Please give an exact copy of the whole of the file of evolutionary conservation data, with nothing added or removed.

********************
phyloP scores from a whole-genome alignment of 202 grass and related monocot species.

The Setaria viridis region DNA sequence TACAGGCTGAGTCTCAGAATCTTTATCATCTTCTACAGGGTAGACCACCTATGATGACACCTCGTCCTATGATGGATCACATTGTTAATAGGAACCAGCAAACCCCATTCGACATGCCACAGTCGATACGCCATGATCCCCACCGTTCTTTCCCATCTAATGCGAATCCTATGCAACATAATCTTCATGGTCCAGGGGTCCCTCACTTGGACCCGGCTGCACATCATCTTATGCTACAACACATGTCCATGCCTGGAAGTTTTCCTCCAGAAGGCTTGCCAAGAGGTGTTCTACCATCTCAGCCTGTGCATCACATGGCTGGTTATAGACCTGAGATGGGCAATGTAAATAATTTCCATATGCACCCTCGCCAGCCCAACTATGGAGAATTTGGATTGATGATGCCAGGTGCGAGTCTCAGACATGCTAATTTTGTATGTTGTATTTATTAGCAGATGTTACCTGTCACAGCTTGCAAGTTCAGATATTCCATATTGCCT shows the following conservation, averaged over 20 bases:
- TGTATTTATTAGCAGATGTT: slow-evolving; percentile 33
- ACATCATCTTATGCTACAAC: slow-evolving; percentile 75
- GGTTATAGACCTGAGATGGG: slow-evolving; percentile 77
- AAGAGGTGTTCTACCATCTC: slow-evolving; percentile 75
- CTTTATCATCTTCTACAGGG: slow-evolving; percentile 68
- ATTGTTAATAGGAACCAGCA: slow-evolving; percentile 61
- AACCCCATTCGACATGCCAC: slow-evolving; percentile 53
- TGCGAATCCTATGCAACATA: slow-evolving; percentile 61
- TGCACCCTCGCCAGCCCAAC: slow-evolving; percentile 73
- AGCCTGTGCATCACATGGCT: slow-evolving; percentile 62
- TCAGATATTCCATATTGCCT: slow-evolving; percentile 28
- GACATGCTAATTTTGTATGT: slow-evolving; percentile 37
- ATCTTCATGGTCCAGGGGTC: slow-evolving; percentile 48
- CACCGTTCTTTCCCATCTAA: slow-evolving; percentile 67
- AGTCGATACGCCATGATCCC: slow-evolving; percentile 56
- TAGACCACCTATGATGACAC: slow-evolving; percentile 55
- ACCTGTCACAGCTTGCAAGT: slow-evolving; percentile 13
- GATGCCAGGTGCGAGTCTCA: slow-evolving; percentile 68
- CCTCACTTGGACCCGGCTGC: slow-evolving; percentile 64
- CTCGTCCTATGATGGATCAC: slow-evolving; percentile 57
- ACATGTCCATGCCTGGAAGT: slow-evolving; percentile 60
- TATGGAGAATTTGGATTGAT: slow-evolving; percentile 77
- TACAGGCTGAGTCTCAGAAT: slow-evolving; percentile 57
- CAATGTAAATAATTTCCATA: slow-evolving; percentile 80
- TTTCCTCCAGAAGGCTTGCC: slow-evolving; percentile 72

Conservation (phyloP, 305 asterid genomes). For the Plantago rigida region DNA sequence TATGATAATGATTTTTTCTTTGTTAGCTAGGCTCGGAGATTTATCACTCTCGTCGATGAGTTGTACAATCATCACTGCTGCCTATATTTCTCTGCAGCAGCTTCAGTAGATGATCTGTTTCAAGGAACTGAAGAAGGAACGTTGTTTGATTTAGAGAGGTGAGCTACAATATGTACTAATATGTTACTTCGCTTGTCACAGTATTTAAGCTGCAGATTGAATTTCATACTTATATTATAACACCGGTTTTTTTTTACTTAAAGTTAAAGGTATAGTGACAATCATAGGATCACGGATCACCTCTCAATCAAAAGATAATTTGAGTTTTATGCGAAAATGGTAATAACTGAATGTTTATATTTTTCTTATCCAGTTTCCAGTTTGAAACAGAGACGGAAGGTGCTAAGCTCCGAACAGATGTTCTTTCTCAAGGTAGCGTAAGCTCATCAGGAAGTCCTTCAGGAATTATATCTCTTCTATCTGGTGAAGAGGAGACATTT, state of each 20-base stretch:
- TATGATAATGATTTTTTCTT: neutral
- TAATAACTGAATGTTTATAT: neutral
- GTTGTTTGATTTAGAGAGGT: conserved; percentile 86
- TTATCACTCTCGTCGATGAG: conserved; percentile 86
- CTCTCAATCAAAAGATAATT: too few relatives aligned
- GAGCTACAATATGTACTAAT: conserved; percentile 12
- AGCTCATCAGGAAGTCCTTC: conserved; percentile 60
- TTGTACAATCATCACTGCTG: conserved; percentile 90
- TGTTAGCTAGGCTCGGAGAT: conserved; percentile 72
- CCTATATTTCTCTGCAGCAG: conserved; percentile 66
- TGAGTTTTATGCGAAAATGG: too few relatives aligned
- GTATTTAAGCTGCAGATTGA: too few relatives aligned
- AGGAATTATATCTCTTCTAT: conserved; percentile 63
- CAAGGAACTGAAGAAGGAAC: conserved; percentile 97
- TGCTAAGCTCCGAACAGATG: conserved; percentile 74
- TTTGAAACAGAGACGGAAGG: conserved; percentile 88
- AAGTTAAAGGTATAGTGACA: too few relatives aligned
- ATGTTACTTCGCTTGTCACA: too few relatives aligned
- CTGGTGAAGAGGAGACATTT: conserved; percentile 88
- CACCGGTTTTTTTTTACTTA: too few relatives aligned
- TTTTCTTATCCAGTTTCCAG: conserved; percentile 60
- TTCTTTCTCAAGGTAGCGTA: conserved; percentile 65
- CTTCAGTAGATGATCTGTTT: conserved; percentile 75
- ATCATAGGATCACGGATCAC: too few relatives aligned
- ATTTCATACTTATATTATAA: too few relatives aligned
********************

phyloP scores from a whole-genome alignment of 202 grass and related monocot species.

The Setaria viridis region DNA sequence TACAGGCTGAGTCTCAGAATCTTTATCATCTTCTACAGGGTAGACCACCTATGATGACACCTCGTCCTATGATGGATCACATTGTTAATAGGAACCAGCAAACCCCATTCGACATGCCACAGTCGATACGCCATGATCCCCACCGTTCTTTCCCATCTAATGCGAATCCTATGCAACATAATCTTCATGGTCCAGGGGTCCCTCACTTGGACCCGGCTGCACATCATCTTATGCTACAACACATGTCCATGCCTGGAAGTTTTCCTCCAGAAGGCTTGCCAAGAGGTGTTCTACCATCTCAGCCTGTGCATCACATGGCTGGTTATAGACCTGAGATGGGCAATGTAAATAATTTCCATATGCACCCTCGCCAGCCCAACTATGGAGAATTTGGATTGATGATGCCAGGTGCGAGTCTCAGACATGCTAATTTTGTATGTTGTATTTATTAGCAGATGTTACCTGTCACAGCTTGCAAGTTCAGATATTCCATATTGCCT shows the following conservation, averaged over 20 bases:
- TGTATTTATTAGCAGATGTT: slow-evolving; percentile 33
- ACATCATCTTATGCTACAAC: slow-evolving; percentile 75
- GGTTATAGACCTGAGATGGG: slow-evolving; percentile 77
- AAGAGGTGTTCTACCATCTC: slow-evolving; percentile 75
- CTTTATCATCTTCTACAGGG: slow-evolving; percentile 68
- ATTGTTAATAGGAACCAGCA: slow-evolving; percentile 61
- AACCCCATTCGACATGCCAC: slow-evolving; percentile 53
- TGCGAATCCTATGCAACATA: slow-evolving; percentile 61
- TGCACCCTCGCCAGCCCAAC: slow-evolving; percentile 73
- AGCCTGTGCATCACATGGCT: slow-evolving; percentile 62
- TCAGATATTCCATATTGCCT: slow-evolving; percentile 28
- GACATGCTAATTTTGTATGT: slow-evolving; percentile 37
- ATCTTCATGGTCCAGGGGTC: slow-evolving; percentile 48
- CACCGTTCTTTCCCATCTAA: slow-evolving; percentile 67
- AGTCGATACGCCATGATCCC: slow-evolving; percentile 56
- TAGACCACCTATGATGACAC: slow-evolving; percentile 55
- ACCTGTCACAGCTTGCAAGT: slow-evolving; percentile 13
- GATGCCAGGTGCGAGTCTCA: slow-evolving; percentile 68
- CCTCACTTGGACCCGGCTGC: slow-evolving; percentile 64
- CTCGTCCTATGATGGATCAC: slow-evolving; percentile 57
- ACATGTCCATGCCTGGAAGT: slow-evolving; percentile 60
- TATGGAGAATTTGGATTGAT: slow-evolving; percentile 77
- TACAGGCTGAGTCTCAGAAT: slow-evolving; percentile 57
- CAATGTAAATAATTTCCATA: slow-evolving; percentile 80
- TTTCCTCCAGAAGGCTTGCC: slow-evolving; percentile 72

Conservation (phyloP, 305 asterid genomes). For the Plantago rigida region DNA sequence TATGATAATGATTTTTTCTTTGTTAGCTAGGCTCGGAGATTTATCACTCTCGTCGATGAGTTGTACAATCATCACTGCTGCCTATATTTCTCTGCAGCAGCTTCAGTAGATGATCTGTTTCAAGGAACTGAAGAAGGAACGTTGTTTGATTTAGAGAGGTGAGCTACAATATGTACTAATATGTTACTTCGCTTGTCACAGTATTTAAGCTGCAGATTGAATTTCATACTTATATTATAACACCGGTTTTTTTTTACTTAAAGTTAAAGGTATAGTGACAATCATAGGATCACGGATCACCTCTCAATCAAAAGATAATTTGAGTTTTATGCGAAAATGGTAATAACTGAATGTTTATATTTTTCTTATCCAGTTTCCAGTTTGAAACAGAGACGGAAGGTGCTAAGCTCCGAACAGATGTTCTTTCTCAAGGTAGCGTAAGCTCATCAGGAAGTCCTTCAGGAATTATATCTCTTCTATCTGGTGAAGAGGAGACATTT, state of each 20-base stretch:
- TATGATAATGATTTTTTCTT: neutral
- TAATAACTGAATGTTTATAT: neutral
- GTTGTTTGATTTAGAGAGGT: conserved; percentile 86
- TTATCACTCTCGTCGATGAG: conserved; percentile 86
- CTCTCAATCAAAAGATAATT: too few relatives aligned
- GAGCTACAATATGTACTAAT: conserved; percentile 12
- AGCTCATCAGGAAGTCCTTC: conserved; percentile 60
- TTGTACAATCATCACTGCTG: conserved; percentile 90
- TGTTAGCTAGGCTCGGAGAT: conserved; percentile 72
- CCTATATTTCTCTGCAGCAG: conserved; percentile 66
- TGAGTTTTATGCGAAAATGG: too few relatives aligned
- GTATTTAAGCTGCAGATTGA: too few relatives aligned
- AGGAATTATATCTCTTCTAT: conserved; percentile 63
- CAAGGAACTGAAGAAGGAAC: conserved; percentile 97
- TGCTAAGCTCCGAACAGATG: conserved; percentile 74
- TTTGAAACAGAGACGGAAGG: conserved; percentile 88
- AAGTTAAAGGTATAGTGACA: too few relatives aligned
- ATGTTACTTCGCTTGTCACA: too few relatives aligned
- CTGGTGAAGAGGAGACATTT: conserved; percentile 88
- CACCGGTTTTTTTTTACTTA: too few relatives aligned
- TTTTCTTATCCAGTTTCCAG: conserved; percentile 60
- TTCTTTCTCAAGGTAGCGTA: conserved; percentile 65
- CTTCAGTAGATGATCTGTTT: conserved; percentile 75
- ATCATAGGATCACGGATCAC: too few relatives aligned
- ATTTCATACTTATATTATAA: too few relatives aligned